• Whether the sport is recognised by the National Collegiate Athletic Association (NCAA) as a ‘legitimate’ sport
  • Even if an athlete participates on a varsity team, whether their experience is on a par with the experience of other varsity athletes.

Part two then involves a comparison of the % of athletic opportunities provided to women, as against a % of women enrolled as undergraduates at the University.

The Claimant’s case

The claimants argued that the university had calculated both the men’s and women’s varsity rosters incorrectly. Therefore while the university’s figures had demonstrated parity between the sexes, thereby providing a justification of the cuts to the women’s volleyball team, the claimants argued the figures had been artificially massaged and the cuts to the volleyball team infringed their Title IX rights.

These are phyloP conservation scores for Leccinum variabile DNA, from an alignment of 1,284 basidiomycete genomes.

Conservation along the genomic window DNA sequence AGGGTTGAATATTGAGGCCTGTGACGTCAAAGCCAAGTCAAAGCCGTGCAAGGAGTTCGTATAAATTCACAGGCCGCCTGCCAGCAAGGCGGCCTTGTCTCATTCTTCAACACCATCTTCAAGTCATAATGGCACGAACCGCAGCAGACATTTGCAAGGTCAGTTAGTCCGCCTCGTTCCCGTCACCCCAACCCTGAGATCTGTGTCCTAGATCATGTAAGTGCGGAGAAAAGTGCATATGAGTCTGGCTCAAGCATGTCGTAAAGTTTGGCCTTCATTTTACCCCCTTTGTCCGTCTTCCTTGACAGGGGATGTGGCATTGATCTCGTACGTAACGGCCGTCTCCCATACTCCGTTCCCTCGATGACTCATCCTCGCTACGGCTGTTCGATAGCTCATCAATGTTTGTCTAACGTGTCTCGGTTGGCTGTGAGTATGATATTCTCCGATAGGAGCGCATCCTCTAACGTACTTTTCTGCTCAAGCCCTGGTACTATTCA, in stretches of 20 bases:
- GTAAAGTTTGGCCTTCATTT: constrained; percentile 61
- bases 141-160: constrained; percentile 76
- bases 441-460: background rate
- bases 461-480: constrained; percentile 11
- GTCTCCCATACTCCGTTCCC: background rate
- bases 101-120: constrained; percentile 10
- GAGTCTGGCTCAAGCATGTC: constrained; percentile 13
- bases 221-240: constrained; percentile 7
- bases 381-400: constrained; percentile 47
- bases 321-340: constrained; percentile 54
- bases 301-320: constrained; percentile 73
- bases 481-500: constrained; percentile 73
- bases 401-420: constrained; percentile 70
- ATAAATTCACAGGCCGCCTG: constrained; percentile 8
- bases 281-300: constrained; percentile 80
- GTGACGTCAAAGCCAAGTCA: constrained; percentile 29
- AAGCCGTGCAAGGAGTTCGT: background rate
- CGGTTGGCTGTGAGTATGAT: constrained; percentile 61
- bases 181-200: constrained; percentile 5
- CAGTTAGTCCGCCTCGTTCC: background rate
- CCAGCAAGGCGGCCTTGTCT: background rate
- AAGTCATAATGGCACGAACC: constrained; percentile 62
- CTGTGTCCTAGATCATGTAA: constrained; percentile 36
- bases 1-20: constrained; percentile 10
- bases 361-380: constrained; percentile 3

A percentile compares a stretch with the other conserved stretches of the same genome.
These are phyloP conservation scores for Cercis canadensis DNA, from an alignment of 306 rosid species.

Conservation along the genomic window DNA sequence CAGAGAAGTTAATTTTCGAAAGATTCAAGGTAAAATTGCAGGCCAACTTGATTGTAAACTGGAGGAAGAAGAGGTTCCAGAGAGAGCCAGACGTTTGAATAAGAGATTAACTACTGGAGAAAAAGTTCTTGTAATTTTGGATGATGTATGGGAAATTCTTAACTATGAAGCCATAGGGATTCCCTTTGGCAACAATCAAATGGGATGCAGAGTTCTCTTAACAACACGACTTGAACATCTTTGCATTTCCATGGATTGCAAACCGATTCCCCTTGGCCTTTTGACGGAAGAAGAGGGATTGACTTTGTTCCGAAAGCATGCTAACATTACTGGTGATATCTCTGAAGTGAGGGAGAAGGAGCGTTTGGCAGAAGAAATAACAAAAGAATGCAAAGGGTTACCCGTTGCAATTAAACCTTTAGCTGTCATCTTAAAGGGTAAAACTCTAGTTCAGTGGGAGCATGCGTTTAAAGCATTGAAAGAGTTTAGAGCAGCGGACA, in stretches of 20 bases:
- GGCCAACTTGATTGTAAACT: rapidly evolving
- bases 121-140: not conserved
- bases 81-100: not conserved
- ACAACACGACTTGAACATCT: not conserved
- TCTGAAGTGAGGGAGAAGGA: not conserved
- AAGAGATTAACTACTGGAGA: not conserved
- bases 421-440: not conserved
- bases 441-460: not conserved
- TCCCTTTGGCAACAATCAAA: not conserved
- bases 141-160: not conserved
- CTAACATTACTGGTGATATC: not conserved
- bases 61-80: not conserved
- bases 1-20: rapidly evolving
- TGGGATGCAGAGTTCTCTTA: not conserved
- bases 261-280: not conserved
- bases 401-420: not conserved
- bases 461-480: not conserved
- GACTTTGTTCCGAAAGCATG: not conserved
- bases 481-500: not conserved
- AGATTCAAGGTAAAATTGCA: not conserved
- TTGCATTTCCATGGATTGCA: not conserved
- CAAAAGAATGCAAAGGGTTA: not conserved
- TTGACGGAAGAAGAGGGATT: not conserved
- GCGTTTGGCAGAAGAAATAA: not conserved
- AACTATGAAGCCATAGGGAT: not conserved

The claimants sought to attack these figures from two directions:

  • Increasing the size of the men’s varsity participation figures
  • Reducing the size of the women’s figures (primarily by attacking the figures for cheerleading and athletics)

Although there was some debate over how the varsity rosters were calculated, the claimants ultimately only succeeded in adding one player to the men’s calculations, as the Court held that there were legitimate reasons for the other alterations during the season. The Court did however note that the men’s teams seemed quite small compared to the National average squad sizes, while there was evidence to suggest that the equivalent women’s teams were inflated as against the National average squads. Although the Court suggested that the higher number of female athletes on the varsity rosters were only to boost the statistics and therefore didn’t represent genuine athletic opportunities for the girls, this argument was not supported by any evidence of female athletes quitting or being cut from the team partway through the season.